Todd has been a sounds guy all his life.
Yes, I know it should be “sound guy,” but I wrote it that way because he’s been in a band, released some CDs (as 404 Not Found), done production sound on some movies, and done post-production sound. He owns a whisper room (I wonder what percentage of the population owns a whisper room?)
But his ears don’t work right.
For many years I have been a witness to what’s been going on inside his ear canals. I haven’t been a very good witness because one person can’t hear what’s going on inside another person’s head. And I haven’t been a very good witness, sometimes, because of a lack of sympathy.
One time we were sitting in the living room, talking. He didn’t respond the way I wanted to something I said, so I told him, “Clean out your ears!” He started to cry.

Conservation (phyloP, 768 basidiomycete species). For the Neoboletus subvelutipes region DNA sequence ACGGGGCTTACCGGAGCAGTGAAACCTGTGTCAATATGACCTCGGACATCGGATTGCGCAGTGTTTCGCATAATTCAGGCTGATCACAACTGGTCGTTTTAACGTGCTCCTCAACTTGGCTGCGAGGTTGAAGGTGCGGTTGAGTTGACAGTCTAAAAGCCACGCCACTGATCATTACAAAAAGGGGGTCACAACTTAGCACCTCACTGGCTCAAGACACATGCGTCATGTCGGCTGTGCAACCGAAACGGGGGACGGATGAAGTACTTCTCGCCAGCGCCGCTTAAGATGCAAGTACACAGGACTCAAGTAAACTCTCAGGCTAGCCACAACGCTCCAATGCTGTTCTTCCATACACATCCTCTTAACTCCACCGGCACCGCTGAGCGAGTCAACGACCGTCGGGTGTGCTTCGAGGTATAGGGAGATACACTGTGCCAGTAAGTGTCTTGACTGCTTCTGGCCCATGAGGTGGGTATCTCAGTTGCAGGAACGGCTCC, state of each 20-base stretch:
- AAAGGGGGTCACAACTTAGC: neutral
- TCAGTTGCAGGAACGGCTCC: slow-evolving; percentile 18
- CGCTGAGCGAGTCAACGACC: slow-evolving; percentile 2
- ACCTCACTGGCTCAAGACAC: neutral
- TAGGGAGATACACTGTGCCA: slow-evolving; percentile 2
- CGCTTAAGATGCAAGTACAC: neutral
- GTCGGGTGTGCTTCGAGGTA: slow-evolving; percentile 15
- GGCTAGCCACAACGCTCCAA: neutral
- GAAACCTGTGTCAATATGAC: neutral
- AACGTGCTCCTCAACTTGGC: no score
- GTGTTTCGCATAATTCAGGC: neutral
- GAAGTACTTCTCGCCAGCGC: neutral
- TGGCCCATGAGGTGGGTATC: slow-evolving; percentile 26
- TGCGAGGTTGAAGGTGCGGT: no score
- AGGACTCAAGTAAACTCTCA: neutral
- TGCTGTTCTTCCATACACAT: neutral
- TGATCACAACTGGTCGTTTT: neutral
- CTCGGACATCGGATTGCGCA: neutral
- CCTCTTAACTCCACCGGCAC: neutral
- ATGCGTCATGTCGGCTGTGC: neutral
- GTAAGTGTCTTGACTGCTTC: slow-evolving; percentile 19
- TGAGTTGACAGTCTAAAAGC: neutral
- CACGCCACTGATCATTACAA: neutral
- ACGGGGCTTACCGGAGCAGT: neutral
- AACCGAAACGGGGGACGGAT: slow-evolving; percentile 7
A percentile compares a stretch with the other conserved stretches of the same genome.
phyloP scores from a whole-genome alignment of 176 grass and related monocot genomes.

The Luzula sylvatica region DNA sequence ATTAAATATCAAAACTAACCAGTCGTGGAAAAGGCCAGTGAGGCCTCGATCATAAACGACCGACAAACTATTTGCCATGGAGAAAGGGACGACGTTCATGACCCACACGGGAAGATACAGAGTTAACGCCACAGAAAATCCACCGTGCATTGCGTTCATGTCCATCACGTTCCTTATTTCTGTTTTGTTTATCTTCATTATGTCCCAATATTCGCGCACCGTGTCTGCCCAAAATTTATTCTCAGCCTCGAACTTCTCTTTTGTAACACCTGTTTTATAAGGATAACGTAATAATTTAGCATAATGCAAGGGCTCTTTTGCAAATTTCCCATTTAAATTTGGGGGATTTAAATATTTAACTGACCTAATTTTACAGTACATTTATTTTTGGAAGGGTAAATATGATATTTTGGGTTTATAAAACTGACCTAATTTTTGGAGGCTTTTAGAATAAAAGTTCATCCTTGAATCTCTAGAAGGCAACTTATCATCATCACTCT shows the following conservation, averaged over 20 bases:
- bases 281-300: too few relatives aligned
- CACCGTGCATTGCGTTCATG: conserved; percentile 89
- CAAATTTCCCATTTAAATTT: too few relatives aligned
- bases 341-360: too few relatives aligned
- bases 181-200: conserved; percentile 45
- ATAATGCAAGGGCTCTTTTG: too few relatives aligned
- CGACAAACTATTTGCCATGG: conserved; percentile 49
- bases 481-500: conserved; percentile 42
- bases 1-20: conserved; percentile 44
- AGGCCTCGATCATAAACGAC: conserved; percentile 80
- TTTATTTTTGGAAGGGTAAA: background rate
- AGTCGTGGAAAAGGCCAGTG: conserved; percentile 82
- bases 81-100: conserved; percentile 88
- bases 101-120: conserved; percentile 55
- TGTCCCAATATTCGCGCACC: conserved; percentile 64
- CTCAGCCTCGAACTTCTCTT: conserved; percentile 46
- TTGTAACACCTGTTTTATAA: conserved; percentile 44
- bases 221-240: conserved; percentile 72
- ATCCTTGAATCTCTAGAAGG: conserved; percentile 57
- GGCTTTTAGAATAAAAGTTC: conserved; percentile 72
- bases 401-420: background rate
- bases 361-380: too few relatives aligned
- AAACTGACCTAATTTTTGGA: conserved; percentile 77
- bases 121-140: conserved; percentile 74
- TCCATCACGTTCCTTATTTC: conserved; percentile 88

I’ve felt guilty about that for years.
This post was inspired by Rita’s post on reflex sympathy dystrophy (RSD). It sounds like a horrible disease. As I read it, I wondered what I would do if I got such a painful, incurable health problem. But I didn’t really believe I ever would–we’re all immortal, right? So I focused instead on what I would do if my partner got something similar. Would I be able to stick with it? How often would I think about escaping, about how this person was holding me back? How often would I beat myself up about being more patient, kinder, more giving?
I think my relationship with Todd has answered that question for me. I would probably fail all the time to live up to the standards I want to meet.
Over the years, I’ve found it useless to try to turn off the embarrassing, catty, selfish, or otherwise less-than-perfect voices in our heads. There’s really only one thing that works–focusing on someone else.